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Puerto Lopez and Quito


After a few days delay due to fishermen strikes we finally got a bus going to Ecuador and headed for Guayaquil with no real idea what we would do when we got there. Our options where to stay in Guayaquil, go to the beach at Puerto Lopez, or head straight up to Quito. We litter ally hadn't decided yet but as luck would have it, as we got off the bus in Guiaquil we got chatting to a couple from Australia who were on their honeymoon and were going to rent a car and drive to Puerto Lopez. Decision made. We crammed all our belongings into their small rental car and headed for the coast.

First stop was actually Montanita about an hour south of Puerto Lopez and a much more popular beach. It was beautiful but it was also very expensive and crowded with young holiday makers making us feel old. It was a nice town to hang out in in the evening and the swimming was great, but our hotel owner was very odd (asking us to move tables after we had finished our breakfast even though we were chatting to the people at the table next door) and in the end we were pleased to hot foot it out of there in the morning to Puerto Lopez, again courtesy of a lift from our new honeymooners.

Puerto Lopez is a fishing village and very different from the tourist hub of Montanita. We found ourselves a nice little hostel in the middle of the town and went to explore what our options were in this town. We thought we might like to do some diving while we were there as the Islands near to coast are known as the Poor Man's Galapagos but we quickly established that visibility was poor due to the recent rains so we decided to do a more local snorkelling trip instead, which would also confirm or deny our fears for the visibility. So on our second morning in the town we got on a little boat with a bunch of other tourists (mostly from Chile) and headed for the small island of Salango. On the way we saw all sorts of birds including the Blue Footed Boobie nesting in the rocks by their hundreds and Pelicans watching the fisherman with a keen eye. At the island we jumped off the boat for our snorkelling but, as predicted, the visibility wasn't great and the varity of fish we could see wasn't particularly impressive either. It was great to be back in the water and splashing around but we were very glad we hadn't paid for a scuba diving trip. On the way back there were more birds and a lot of jumping off the boat into the sea. It was a fun morning outing but back on dry land it was nice to swing in a hammock with a good book and doze the afternoon away.

We seriously considered getting the night bus out of Puerto Lopez to Quito but in the end we read too many horror stories of night-time attacks on the buses and decided to take the safer daytime option. So early evening we arrived in Quito and went straight to our hostel, Casa Bamboo. It was a great find (well, we "found it" by looking in the Lonely Planet) as the hostel has lots of open areas, is on a very quiet road (if it wasn't for the dog that insists on barking every few minutes from about 6am) and close to both the old and new areas of town. It also has two kitchens so we are cooking for ourselves again which is nice to do and saves money. Perfect.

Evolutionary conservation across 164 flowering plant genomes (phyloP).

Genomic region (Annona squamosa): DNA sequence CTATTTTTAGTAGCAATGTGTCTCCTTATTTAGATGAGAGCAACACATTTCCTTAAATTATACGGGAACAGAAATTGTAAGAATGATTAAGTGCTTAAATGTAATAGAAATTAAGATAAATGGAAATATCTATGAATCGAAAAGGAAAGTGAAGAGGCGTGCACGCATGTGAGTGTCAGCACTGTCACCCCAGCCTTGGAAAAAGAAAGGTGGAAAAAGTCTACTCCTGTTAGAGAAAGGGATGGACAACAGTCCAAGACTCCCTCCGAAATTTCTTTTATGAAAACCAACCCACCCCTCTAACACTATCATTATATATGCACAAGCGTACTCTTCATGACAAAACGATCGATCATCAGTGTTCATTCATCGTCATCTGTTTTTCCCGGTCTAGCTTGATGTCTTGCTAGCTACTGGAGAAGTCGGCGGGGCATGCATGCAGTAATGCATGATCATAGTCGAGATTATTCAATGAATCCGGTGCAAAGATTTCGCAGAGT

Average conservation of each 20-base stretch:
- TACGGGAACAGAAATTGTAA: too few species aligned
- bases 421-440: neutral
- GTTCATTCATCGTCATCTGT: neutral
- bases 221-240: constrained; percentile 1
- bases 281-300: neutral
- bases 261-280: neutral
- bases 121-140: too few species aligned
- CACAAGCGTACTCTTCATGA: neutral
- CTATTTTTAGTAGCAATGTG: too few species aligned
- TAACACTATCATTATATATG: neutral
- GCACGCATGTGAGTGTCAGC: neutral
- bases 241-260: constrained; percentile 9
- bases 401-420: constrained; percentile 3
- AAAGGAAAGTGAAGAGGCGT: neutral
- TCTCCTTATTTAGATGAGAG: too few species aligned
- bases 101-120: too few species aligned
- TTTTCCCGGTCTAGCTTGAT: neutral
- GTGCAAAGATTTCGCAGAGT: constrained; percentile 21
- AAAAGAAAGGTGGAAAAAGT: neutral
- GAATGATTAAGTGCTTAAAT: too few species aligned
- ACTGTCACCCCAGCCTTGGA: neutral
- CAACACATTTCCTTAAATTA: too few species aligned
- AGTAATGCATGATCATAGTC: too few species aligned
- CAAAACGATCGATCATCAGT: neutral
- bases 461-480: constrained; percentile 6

When we first arrived in Quito is was, as often happens, all about preparing for the trek around Cotopaxi Volcano. Once we were back though we spent some time doing more touristy activities like going to the museum which has some amazing artefacts, and going to Equator line.

As everyone knows, the equator line is a a single (imaginary) line at 0º latitude. There is only one such line and it goes around the whole world and with GPS it is easy to find and identify. Simple. Unless that is, you are in Ecuador. At La Mitad del Mundo (The middle of the world city) there is a line that was, in fairness, apparently originally identified by the French with no GPS or clever modern technology, and given that it is not too far off so hats off to them. The site is quite impressive with a bit tower and lots of sculptures and gardens to mark the line, and of course a line you can stand on.

What is less forgivable though is the second line that is in another museum, Museo Solar Inti Nan, where the line is again marked but this time supposedly identified by GPS 15 years ago. Unfortunately we had a GPS device with us and identified the line as being just across the road, just outside the Museum boundaries. It may be that our device was wrong for some reason but... well, we don't think so. It does kind of throw a bucket of cold water over the experiments they show you "on the line" showing the Coriolos effect and other such equator related anomalies. That said it was a very fun day out with our new friend Pam, and actually some of the other things they showed us about jungle life and ancient traditions in Ecuador were very interesting, particularly the shrunken heads.

Other fun times in Quito included a very random evening at a bar that does a drag show on Friday nights, unfortunately we went on a Thursday and it was clown night, and to put it bluntly our Spanish wasn't up to keeping track with this. Luckily the friends we had met in the hostel were better placed to follow the show and gave us a bit of translation. We also went to see the La Virgen de Quito, which is a huge and overlooks the city so we had great views of the old town despite the cloud and rain.

Next we are off to Mexico but first I must tell you about our trek around Cotopaxi Volcano.

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